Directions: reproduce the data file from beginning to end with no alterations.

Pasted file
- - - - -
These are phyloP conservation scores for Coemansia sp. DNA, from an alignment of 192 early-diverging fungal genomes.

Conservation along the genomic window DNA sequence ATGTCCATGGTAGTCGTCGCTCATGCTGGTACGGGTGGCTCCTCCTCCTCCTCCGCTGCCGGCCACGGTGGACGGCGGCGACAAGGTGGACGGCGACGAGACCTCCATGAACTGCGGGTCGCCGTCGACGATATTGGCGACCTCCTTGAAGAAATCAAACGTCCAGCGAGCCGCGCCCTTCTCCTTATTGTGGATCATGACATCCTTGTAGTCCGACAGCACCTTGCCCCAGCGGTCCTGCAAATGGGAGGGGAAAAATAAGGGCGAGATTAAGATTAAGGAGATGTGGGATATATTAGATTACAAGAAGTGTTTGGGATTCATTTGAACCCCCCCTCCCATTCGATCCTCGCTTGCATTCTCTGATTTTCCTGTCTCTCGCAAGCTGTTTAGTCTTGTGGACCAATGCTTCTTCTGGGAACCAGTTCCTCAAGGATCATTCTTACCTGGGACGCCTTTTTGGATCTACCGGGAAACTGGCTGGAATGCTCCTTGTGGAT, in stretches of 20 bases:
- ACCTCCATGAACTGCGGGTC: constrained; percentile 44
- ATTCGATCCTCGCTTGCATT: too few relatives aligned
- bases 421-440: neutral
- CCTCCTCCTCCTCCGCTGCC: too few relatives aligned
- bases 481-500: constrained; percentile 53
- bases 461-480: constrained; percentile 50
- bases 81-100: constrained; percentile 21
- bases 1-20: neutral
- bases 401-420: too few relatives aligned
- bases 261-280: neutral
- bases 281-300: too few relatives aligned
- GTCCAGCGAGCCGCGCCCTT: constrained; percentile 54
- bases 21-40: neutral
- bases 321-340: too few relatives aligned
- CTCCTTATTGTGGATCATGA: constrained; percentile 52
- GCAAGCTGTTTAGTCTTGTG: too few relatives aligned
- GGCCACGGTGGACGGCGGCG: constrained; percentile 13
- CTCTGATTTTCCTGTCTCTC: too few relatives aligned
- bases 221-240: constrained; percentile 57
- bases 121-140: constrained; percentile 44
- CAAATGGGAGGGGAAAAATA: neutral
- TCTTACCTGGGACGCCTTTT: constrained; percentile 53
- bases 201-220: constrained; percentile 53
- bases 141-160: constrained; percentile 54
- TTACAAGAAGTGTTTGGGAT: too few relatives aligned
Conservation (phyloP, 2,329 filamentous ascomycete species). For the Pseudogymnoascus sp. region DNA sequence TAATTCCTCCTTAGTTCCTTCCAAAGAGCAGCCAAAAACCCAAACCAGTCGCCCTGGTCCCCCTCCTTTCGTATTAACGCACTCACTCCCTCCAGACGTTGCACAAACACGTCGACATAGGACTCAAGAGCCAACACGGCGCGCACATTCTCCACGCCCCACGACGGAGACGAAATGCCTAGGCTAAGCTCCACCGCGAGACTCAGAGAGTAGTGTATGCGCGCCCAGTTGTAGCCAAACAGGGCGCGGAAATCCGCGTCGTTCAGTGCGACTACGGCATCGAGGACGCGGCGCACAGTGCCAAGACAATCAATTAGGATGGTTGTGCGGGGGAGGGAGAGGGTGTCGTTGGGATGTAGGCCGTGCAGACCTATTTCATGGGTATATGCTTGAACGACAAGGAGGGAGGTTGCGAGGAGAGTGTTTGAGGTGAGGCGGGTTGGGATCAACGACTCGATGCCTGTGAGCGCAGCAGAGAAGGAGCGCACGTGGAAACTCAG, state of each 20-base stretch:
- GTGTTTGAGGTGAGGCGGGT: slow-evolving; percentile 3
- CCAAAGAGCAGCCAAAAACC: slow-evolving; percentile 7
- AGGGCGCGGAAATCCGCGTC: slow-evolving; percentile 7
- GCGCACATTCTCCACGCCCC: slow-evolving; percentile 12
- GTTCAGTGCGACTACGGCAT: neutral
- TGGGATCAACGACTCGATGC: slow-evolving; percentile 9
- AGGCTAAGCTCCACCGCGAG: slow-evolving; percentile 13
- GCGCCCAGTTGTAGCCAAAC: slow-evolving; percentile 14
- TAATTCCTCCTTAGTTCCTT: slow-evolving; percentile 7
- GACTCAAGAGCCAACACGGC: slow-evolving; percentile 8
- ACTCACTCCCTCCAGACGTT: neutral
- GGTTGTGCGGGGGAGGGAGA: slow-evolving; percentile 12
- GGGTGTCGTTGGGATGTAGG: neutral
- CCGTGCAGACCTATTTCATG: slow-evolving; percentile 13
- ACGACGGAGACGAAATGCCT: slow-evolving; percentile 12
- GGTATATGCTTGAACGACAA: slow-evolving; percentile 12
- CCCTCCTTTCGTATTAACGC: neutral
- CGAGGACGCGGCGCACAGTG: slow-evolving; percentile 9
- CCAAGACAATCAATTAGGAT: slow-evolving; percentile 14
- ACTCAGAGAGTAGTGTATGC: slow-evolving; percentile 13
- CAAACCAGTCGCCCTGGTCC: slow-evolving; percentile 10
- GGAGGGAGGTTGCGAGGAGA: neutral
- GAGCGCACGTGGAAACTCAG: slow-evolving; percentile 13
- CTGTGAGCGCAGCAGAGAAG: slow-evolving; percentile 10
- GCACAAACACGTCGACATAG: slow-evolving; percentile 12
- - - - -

These are phyloP conservation scores for Coemansia sp. DNA, from an alignment of 192 early-diverging fungal genomes.

Conservation along the genomic window DNA sequence ATGTCCATGGTAGTCGTCGCTCATGCTGGTACGGGTGGCTCCTCCTCCTCCTCCGCTGCCGGCCACGGTGGACGGCGGCGACAAGGTGGACGGCGACGAGACCTCCATGAACTGCGGGTCGCCGTCGACGATATTGGCGACCTCCTTGAAGAAATCAAACGTCCAGCGAGCCGCGCCCTTCTCCTTATTGTGGATCATGACATCCTTGTAGTCCGACAGCACCTTGCCCCAGCGGTCCTGCAAATGGGAGGGGAAAAATAAGGGCGAGATTAAGATTAAGGAGATGTGGGATATATTAGATTACAAGAAGTGTTTGGGATTCATTTGAACCCCCCCTCCCATTCGATCCTCGCTTGCATTCTCTGATTTTCCTGTCTCTCGCAAGCTGTTTAGTCTTGTGGACCAATGCTTCTTCTGGGAACCAGTTCCTCAAGGATCATTCTTACCTGGGACGCCTTTTTGGATCTACCGGGAAACTGGCTGGAATGCTCCTTGTGGAT, in stretches of 20 bases:
- ACCTCCATGAACTGCGGGTC: constrained; percentile 44
- ATTCGATCCTCGCTTGCATT: too few relatives aligned
- bases 421-440: neutral
- CCTCCTCCTCCTCCGCTGCC: too few relatives aligned
- bases 481-500: constrained; percentile 53
- bases 461-480: constrained; percentile 50
- bases 81-100: constrained; percentile 21
- bases 1-20: neutral
- bases 401-420: too few relatives aligned
- bases 261-280: neutral
- bases 281-300: too few relatives aligned
- GTCCAGCGAGCCGCGCCCTT: constrained; percentile 54
- bases 21-40: neutral
- bases 321-340: too few relatives aligned
- CTCCTTATTGTGGATCATGA: constrained; percentile 52
- GCAAGCTGTTTAGTCTTGTG: too few relatives aligned
- GGCCACGGTGGACGGCGGCG: constrained; percentile 13
- CTCTGATTTTCCTGTCTCTC: too few relatives aligned
- bases 221-240: constrained; percentile 57
- bases 121-140: constrained; percentile 44
- CAAATGGGAGGGGAAAAATA: neutral
- TCTTACCTGGGACGCCTTTT: constrained; percentile 53
- bases 201-220: constrained; percentile 53
- bases 141-160: constrained; percentile 54
- TTACAAGAAGTGTTTGGGAT: too few relatives aligned
Conservation (phyloP, 2,329 filamentous ascomycete species). For the Pseudogymnoascus sp. region DNA sequence TAATTCCTCCTTAGTTCCTTCCAAAGAGCAGCCAAAAACCCAAACCAGTCGCCCTGGTCCCCCTCCTTTCGTATTAACGCACTCACTCCCTCCAGACGTTGCACAAACACGTCGACATAGGACTCAAGAGCCAACACGGCGCGCACATTCTCCACGCCCCACGACGGAGACGAAATGCCTAGGCTAAGCTCCACCGCGAGACTCAGAGAGTAGTGTATGCGCGCCCAGTTGTAGCCAAACAGGGCGCGGAAATCCGCGTCGTTCAGTGCGACTACGGCATCGAGGACGCGGCGCACAGTGCCAAGACAATCAATTAGGATGGTTGTGCGGGGGAGGGAGAGGGTGTCGTTGGGATGTAGGCCGTGCAGACCTATTTCATGGGTATATGCTTGAACGACAAGGAGGGAGGTTGCGAGGAGAGTGTTTGAGGTGAGGCGGGTTGGGATCAACGACTCGATGCCTGTGAGCGCAGCAGAGAAGGAGCGCACGTGGAAACTCAG, state of each 20-base stretch:
- GTGTTTGAGGTGAGGCGGGT: slow-evolving; percentile 3
- CCAAAGAGCAGCCAAAAACC: slow-evolving; percentile 7
- AGGGCGCGGAAATCCGCGTC: slow-evolving; percentile 7
- GCGCACATTCTCCACGCCCC: slow-evolving; percentile 12
- GTTCAGTGCGACTACGGCAT: neutral
- TGGGATCAACGACTCGATGC: slow-evolving; percentile 9
- AGGCTAAGCTCCACCGCGAG: slow-evolving; percentile 13
- GCGCCCAGTTGTAGCCAAAC: slow-evolving; percentile 14
- TAATTCCTCCTTAGTTCCTT: slow-evolving; percentile 7
- GACTCAAGAGCCAACACGGC: slow-evolving; percentile 8
- ACTCACTCCCTCCAGACGTT: neutral
- GGTTGTGCGGGGGAGGGAGA: slow-evolving; percentile 12
- GGGTGTCGTTGGGATGTAGG: neutral
- CCGTGCAGACCTATTTCATG: slow-evolving; percentile 13
- ACGACGGAGACGAAATGCCT: slow-evolving; percentile 12
- GGTATATGCTTGAACGACAA: slow-evolving; percentile 12
- CCCTCCTTTCGTATTAACGC: neutral
- CGAGGACGCGGCGCACAGTG: slow-evolving; percentile 9
- CCAAGACAATCAATTAGGAT: slow-evolving; percentile 14
- ACTCAGAGAGTAGTGTATGC: slow-evolving; percentile 13
- CAAACCAGTCGCCCTGGTCC: slow-evolving; percentile 10
- GGAGGGAGGTTGCGAGGAGA: neutral
- GAGCGCACGTGGAAACTCAG: slow-evolving; percentile 13
- CTGTGAGCGCAGCAGAGAAG: slow-evolving; percentile 10
- GCACAAACACGTCGACATAG: slow-evolving; percentile 12